Through studying this work I have also begun to appreciate the city in a new light, and search out its hidden, fleeting moments to capture with my camera. I have been bewitched by the vivid life of Saint Germain, the bohemian hills of Montmartre, the buzz of the Bastille and Sundays wandering in the Marais; this is a spellbinding city, a place with history deep rooted in its culture, architecture and citizens; which continues to evolve and to renew itself day by day. Surrounded by people, art, gardens and beautiful buildings you are constantly immersed in endless photographic opportunities from which you must deduce those fleeting instances most deserving the focus of your lens.

What I find most captivating in a city flooded with people are those intimate moments you fall upon; a woman feeding her dog in a shop doorway; a little girl leaning across a pond to push out her boat in Jardin des Tuileries; a guitar player immersed in his music on Rue des Abbesses, and I think this captivation arises from the opportunity to select what you find beautiful in the brouillard of an urban landscape. A camera gives you the opportunity to express your individual vision and journey, as nobody else would capture the same shots at the same precise moments as yourself. You are the owner of your camera and so to some extent the owner of the scenes that you encounter. When I travel with camera in hand, it encourages me to seek out the beautiful in every alleyway, every encounter and every expression; similar to the way that painting or drawing forces one to look more closely and decrypt the make up of the world. For example in my shots of children playing in the fountains of the Louvre I sought to convey the spontaneity and wonder of the little girls laughing and playing in the cool waters as an antidote to the sweltering heat of the August afternoon, and whilst photographing artists in Place du Tertre, Montmartre, I was constantly searching out the most captivating angle and fall of light to bring my subjects to life.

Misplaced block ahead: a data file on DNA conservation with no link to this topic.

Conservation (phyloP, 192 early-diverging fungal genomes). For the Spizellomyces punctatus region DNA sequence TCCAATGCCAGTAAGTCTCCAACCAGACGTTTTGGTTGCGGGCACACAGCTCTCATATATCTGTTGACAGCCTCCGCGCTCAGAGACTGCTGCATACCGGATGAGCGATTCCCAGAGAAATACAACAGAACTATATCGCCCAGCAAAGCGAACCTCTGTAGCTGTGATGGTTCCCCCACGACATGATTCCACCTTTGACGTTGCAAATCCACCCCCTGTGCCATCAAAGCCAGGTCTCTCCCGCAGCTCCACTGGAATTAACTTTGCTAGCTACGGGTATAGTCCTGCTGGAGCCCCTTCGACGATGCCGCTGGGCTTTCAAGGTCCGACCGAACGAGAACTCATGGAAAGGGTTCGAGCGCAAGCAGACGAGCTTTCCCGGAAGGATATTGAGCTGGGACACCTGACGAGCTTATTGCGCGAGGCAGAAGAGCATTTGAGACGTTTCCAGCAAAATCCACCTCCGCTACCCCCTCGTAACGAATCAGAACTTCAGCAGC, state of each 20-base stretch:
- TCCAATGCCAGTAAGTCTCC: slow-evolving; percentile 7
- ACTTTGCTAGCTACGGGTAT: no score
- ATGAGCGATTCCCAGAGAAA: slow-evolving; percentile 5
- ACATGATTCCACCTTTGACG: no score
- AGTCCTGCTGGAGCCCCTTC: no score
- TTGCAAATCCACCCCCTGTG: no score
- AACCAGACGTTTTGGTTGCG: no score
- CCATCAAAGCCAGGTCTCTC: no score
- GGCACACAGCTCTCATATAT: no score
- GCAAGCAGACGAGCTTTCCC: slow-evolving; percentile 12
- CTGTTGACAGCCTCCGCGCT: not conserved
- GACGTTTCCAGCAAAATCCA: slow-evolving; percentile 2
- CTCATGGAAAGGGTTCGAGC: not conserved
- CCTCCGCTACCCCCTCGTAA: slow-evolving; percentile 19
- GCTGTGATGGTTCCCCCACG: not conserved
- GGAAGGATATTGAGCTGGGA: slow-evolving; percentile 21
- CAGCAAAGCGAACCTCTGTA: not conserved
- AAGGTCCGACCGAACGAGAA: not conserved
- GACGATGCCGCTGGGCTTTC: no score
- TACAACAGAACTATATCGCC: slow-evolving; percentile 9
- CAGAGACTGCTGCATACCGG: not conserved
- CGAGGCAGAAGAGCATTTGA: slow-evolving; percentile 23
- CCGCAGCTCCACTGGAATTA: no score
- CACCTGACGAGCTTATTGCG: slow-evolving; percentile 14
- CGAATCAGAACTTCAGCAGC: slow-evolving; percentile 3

Consequently I am beginning to realise how photography is a continual endeavour to perfect and communicate the atmosphere and moment in time that you wish to share by way of one single photograph. Is it really possible that one sole photograph or even a collection can capture the living, breathing expanse of a city? A city of such illuminating, light architecture, Haussmann boulevards and ancient alleyways, numerous street cafés, stunning gardens and people from the world over, with all that contains; intense discussions, arguments, enterprises, ideas that work and ideas that fail, love affairs and friendships… Yet from examining the work of Parisian French humanist photography of this period I believe that these photographers felt and experienced the life of the city and were talented enough to be able to communicate this through their work. Although as an onlooker you have no physical or personal connection with the individuals photographed, the expressive and intuitive way in which they have been captured encourages one to forge a connection nevertheless.

In my view a great photograph falls into place when the photographer engages with his subject, believing in its aesthetic, emotional and social beauty. He believes it deserves to be captured by a lens, appreciated by an audience and thus forever preserved in the continuum of time. And this belief is very much evident throughout the photography of Ronis and Cartier Bresson; you feel yourself transported to a moment, which without one crucial click of a shutter would have been lost forevermore in the transience of time.

To access more of Bryony’s Paris photographs, check out her Photobucket album.